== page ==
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Planning for Enjoyment at a Restaurant: Decision Trees for Cochlear Implant and Hearing Aid Users

last modified on: Tue, 01/11/2022 - 17:27

See also: Articles on Music, Hearing Loss, and Hearing Devices 

Pages for CI users

Pages for HA users




As you read this website, keep in mind the following:

  • People with hearing loss can differ in many ways.  

  • ​Some information may be more similar to your situation. 

  • Pick and choose the information most useful for you.


Planning for Enjoyment at a Restaurant

Decision Trees for Cochlear Implant (CI) and Hearing Aid (HA) Users

Season for Dining Out54 Below Restaurant

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Enjoying complex listening environments can be difficult for people with hearing devices!

People who have healthy hearing often take for granted the enjoyment that comes from having a relaxing dinner with friends or family in a noisy restaurant. A survey conducted by American Speech-Language-Hearing Association (2017) showed that about 27 percent of adults have chosen not to go back to a place, like a restaurant, because they found it noisy. For CI or HA users, these issues may have an even greater impact on their enjoyment and ability to communicate. These life experiences can be anything but enjoyable and relaxing. Environments with lots of people and complex music tend to be very challenging for people who use hearing devices.  


This page includes a series of decision trees. A decision tree is a diagram that helps people to solve problems by showing decisions and various options to consider. Like a tree, these diagrams have many branches. The decision trees below describe challenges and possible solutions to help you enjoy a gathering at a restaurant. A person with a hearing loss cannot control everything in the environment, but they can sometimes plan ahead in order to improve their choices and control over the environment.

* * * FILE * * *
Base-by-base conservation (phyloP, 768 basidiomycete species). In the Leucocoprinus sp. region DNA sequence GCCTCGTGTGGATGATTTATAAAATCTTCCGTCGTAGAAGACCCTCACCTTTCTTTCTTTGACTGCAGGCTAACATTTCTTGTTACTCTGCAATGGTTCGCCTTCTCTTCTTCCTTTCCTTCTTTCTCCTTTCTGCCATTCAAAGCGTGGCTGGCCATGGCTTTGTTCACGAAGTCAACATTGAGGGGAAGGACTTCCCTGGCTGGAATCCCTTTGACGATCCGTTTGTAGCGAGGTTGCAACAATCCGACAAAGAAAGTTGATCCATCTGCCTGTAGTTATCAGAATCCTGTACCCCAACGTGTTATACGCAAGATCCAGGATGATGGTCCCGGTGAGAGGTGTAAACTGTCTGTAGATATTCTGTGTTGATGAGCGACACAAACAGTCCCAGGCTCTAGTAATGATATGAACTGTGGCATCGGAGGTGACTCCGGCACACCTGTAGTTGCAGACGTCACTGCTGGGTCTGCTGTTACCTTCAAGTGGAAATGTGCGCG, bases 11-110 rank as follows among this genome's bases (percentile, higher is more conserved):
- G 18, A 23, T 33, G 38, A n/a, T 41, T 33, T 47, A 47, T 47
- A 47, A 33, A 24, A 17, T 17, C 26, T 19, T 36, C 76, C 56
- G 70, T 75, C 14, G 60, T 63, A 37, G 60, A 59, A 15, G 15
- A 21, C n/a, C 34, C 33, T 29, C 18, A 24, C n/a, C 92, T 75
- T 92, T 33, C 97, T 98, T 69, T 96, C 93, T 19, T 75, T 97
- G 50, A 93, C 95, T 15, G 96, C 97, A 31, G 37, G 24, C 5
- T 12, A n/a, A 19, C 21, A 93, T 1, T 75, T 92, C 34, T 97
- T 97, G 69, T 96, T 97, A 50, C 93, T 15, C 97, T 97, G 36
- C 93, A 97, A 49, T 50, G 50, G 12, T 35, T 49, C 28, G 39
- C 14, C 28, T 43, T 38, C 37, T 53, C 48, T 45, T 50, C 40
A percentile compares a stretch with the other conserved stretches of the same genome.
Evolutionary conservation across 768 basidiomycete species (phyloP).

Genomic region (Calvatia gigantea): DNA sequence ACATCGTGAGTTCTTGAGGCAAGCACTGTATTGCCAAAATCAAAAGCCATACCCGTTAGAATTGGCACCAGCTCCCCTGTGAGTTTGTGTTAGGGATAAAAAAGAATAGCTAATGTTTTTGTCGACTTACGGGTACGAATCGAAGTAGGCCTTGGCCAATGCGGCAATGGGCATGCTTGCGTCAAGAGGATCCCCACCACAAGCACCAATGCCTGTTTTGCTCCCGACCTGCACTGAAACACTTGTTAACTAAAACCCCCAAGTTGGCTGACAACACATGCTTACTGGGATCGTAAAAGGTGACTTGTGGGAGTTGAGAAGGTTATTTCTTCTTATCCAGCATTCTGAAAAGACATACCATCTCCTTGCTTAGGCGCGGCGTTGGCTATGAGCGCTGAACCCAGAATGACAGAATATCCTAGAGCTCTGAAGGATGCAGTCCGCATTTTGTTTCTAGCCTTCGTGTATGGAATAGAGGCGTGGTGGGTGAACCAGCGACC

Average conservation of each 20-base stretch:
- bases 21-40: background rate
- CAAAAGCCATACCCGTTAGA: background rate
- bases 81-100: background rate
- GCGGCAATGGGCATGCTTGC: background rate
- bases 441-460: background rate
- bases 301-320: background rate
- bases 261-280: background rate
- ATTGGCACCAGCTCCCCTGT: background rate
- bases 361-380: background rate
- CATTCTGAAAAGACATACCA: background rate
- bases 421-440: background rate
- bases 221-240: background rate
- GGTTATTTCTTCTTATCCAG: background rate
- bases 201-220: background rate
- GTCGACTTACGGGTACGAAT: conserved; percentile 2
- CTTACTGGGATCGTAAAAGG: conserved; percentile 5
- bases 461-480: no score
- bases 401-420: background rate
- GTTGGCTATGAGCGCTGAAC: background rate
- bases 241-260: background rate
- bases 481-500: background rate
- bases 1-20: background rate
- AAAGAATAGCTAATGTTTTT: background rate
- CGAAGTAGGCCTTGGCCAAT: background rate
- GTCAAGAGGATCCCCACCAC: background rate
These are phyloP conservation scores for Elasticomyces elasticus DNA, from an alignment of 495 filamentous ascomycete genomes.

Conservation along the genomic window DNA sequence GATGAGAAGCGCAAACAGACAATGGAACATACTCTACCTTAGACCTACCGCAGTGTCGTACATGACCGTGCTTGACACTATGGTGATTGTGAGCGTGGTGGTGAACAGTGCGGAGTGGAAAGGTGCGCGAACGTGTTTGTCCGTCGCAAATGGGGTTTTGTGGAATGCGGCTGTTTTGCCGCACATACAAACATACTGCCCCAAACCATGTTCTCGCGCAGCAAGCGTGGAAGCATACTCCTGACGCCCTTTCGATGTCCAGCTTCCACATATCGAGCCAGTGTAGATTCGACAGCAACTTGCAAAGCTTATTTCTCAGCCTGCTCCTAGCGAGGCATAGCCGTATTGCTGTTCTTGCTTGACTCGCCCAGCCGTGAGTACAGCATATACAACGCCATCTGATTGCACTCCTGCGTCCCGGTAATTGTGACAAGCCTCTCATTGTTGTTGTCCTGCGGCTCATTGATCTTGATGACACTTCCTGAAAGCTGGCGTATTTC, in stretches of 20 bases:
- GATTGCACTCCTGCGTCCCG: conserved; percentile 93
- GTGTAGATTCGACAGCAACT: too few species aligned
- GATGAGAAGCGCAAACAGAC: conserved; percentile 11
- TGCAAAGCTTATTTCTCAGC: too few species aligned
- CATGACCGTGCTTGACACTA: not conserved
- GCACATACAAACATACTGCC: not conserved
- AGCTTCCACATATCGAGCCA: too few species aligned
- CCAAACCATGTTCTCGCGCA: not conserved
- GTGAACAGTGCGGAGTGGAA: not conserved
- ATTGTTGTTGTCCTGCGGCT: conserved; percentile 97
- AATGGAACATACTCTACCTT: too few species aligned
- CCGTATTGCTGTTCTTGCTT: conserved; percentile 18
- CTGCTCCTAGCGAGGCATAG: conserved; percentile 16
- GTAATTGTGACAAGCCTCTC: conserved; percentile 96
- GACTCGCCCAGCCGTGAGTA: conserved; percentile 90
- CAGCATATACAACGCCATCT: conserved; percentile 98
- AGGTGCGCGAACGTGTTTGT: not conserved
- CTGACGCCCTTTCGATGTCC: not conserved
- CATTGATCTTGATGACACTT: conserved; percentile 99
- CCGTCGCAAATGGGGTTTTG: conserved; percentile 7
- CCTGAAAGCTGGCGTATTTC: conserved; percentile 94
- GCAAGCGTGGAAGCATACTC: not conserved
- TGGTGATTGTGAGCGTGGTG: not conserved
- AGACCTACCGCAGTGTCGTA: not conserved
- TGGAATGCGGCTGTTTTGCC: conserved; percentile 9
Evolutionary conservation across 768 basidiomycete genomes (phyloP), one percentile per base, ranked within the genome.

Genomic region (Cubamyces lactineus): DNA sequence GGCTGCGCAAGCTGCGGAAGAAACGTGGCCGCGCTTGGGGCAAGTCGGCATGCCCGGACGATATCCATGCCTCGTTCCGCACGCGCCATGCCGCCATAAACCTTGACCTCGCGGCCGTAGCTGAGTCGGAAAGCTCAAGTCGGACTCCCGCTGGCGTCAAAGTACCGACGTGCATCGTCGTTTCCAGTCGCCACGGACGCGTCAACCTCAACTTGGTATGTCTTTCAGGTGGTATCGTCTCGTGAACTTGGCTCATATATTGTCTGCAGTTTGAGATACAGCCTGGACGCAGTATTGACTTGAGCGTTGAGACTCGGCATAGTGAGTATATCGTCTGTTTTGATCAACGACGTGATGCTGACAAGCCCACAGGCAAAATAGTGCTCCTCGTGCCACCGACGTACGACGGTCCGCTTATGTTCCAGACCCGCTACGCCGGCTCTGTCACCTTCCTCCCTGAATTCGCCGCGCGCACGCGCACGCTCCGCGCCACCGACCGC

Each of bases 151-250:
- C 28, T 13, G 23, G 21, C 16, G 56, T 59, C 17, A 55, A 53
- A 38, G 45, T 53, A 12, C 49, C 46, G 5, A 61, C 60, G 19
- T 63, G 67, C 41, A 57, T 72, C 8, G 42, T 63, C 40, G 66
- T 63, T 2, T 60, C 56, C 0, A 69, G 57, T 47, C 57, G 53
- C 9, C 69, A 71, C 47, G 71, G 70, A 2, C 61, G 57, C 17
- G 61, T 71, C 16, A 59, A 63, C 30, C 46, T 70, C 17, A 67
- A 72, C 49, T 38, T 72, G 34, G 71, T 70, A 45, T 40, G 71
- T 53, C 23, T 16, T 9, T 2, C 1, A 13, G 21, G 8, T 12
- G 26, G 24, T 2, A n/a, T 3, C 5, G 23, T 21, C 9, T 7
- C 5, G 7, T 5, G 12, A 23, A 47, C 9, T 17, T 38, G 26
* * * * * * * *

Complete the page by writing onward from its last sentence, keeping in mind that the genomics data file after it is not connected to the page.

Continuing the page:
These decision trees illustrate the process of making decisions to improve the listening situation for CI or HA users. While the exact options in the decision trees may not work for you, these examples also give you an idea of a thought process---how to break down a difficult situation into smaller, more solvable problems. You might think of other great options that work even better for your situation. Some strategies for problem-solving will work better than others based upon the listener's characteristics (i.e., personal goals and motivations) and situations (i.e., listening purposes and environment). 


Decision Trees for Going to a Restaurant


Before going to a restaurant

  • Click the pdf file to view the decision trees which aid in picking a restaurant and maximize your experiences when eating out at cafes or restaurants with family and friends: PDF icon Picking a restaurant.pdf


Arriving at the restaurant

  • Click the pdf file to view the decision trees which illustrate proactive strategies for improving your dining-out experiences: PDF icon Arriving at the restaurant.pdf


Click here for information about coping with background music in places like restaurants or reception. 


Click the links below for additional examples of problem solving in complex conditions involving music: 



American Speech-Language-Hearing Association. (2017, Spring). Noisy Environments Poll Summary. https://view.publitas.com/p222-4764/hearing-health-summer-2017-issue/pag...


Click here to review references used in preparation of this website. 


1. All images on this website are used under Creative Commons or other licenses or have been created by the website developers.

2. Click here to access the sources of images on this page.